"The last two, almost three, years of my career I felt completely trapped in and unable to make change, positive change within," Amoruso said. The company "had been through many a P.R. crisis, layoffs, reports of toxic culture, all the things that like I never could have anticipated. I was taking advice from H.R. experts and employment attorneys and all these people who said look this is what you should be doing. And, in retrospect, there is a lot of things that I wouldn't have done the same. But I was held accountable regardless. By the time we filed [for bankruptcy] I was ready to build Girlboss."
Amoruso coined the term "Girlboss" after publishing her 2014 bestselling memoir of the same name. Part memoir, part business book, it details her life from a Dumpster-diving teen who dropped out of school to becoming the founder and head of a $250 million business. It was an explosive success, spending 18 weeks on the New York Times bestseller list and selling more than 600,000 copies worldwide.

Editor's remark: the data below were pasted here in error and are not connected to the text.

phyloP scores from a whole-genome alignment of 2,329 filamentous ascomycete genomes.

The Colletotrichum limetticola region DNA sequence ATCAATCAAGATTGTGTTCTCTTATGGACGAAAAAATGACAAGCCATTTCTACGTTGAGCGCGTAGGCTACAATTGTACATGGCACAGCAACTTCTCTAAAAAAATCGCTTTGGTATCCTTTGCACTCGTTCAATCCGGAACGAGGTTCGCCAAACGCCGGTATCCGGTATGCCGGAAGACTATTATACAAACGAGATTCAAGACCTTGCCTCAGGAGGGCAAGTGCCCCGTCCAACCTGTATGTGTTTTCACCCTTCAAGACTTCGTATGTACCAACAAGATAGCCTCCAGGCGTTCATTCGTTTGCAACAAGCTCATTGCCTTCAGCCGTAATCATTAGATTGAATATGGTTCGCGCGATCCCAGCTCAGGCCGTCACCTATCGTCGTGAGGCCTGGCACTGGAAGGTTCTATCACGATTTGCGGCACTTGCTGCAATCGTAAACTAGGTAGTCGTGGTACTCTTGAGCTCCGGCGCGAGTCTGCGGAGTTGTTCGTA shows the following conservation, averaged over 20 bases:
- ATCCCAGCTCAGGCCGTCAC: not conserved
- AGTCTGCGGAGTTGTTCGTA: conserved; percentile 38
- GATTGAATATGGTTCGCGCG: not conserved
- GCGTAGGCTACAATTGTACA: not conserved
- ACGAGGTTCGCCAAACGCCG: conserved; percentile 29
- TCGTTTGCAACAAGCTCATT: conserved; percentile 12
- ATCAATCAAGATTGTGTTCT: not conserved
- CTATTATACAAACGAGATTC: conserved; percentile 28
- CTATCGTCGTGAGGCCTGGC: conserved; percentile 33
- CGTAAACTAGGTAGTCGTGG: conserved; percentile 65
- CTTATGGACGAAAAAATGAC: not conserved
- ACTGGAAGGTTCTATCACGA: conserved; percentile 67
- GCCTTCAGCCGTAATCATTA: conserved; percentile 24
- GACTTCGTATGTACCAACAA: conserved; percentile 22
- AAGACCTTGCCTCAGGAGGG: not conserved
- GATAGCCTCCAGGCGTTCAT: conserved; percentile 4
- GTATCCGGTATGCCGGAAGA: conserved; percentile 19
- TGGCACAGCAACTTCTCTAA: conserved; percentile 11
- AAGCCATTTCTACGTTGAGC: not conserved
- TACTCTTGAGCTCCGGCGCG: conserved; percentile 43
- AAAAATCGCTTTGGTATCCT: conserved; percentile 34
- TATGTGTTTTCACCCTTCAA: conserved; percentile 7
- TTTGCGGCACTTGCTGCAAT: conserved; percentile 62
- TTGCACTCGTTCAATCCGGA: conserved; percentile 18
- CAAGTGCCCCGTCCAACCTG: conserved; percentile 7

"'Girlboss' was called 'Lean In' for misfits," Amoruso said.
Shortly after the book was published, Amoruso launched The Girlboss Foundation, which awards grants to female entrepreneurs. And next she debuted her podcast, "Girlboss Radio", where she interviews "boundary-pushing women who've made their mark."
In 2016, Amoruso turned her focus to building out the Girlboss brand by raising $3.1 million. She says that the book started a conversation about female leadership that she needed to carry onward. The hashtag "girlboss" has been used over 10 million times and the company has recently started "The Girlboss Rally", which are conferences that bring together hundreds of female entrepreneurs and activists.
"The conversation has been growing," she said, "and it feels amazing to start over and not be burdened by the legacy of the decisions that I didn't even make."
"I don't really take breaks between things to lick my wounds ... you strike while the iron is hot."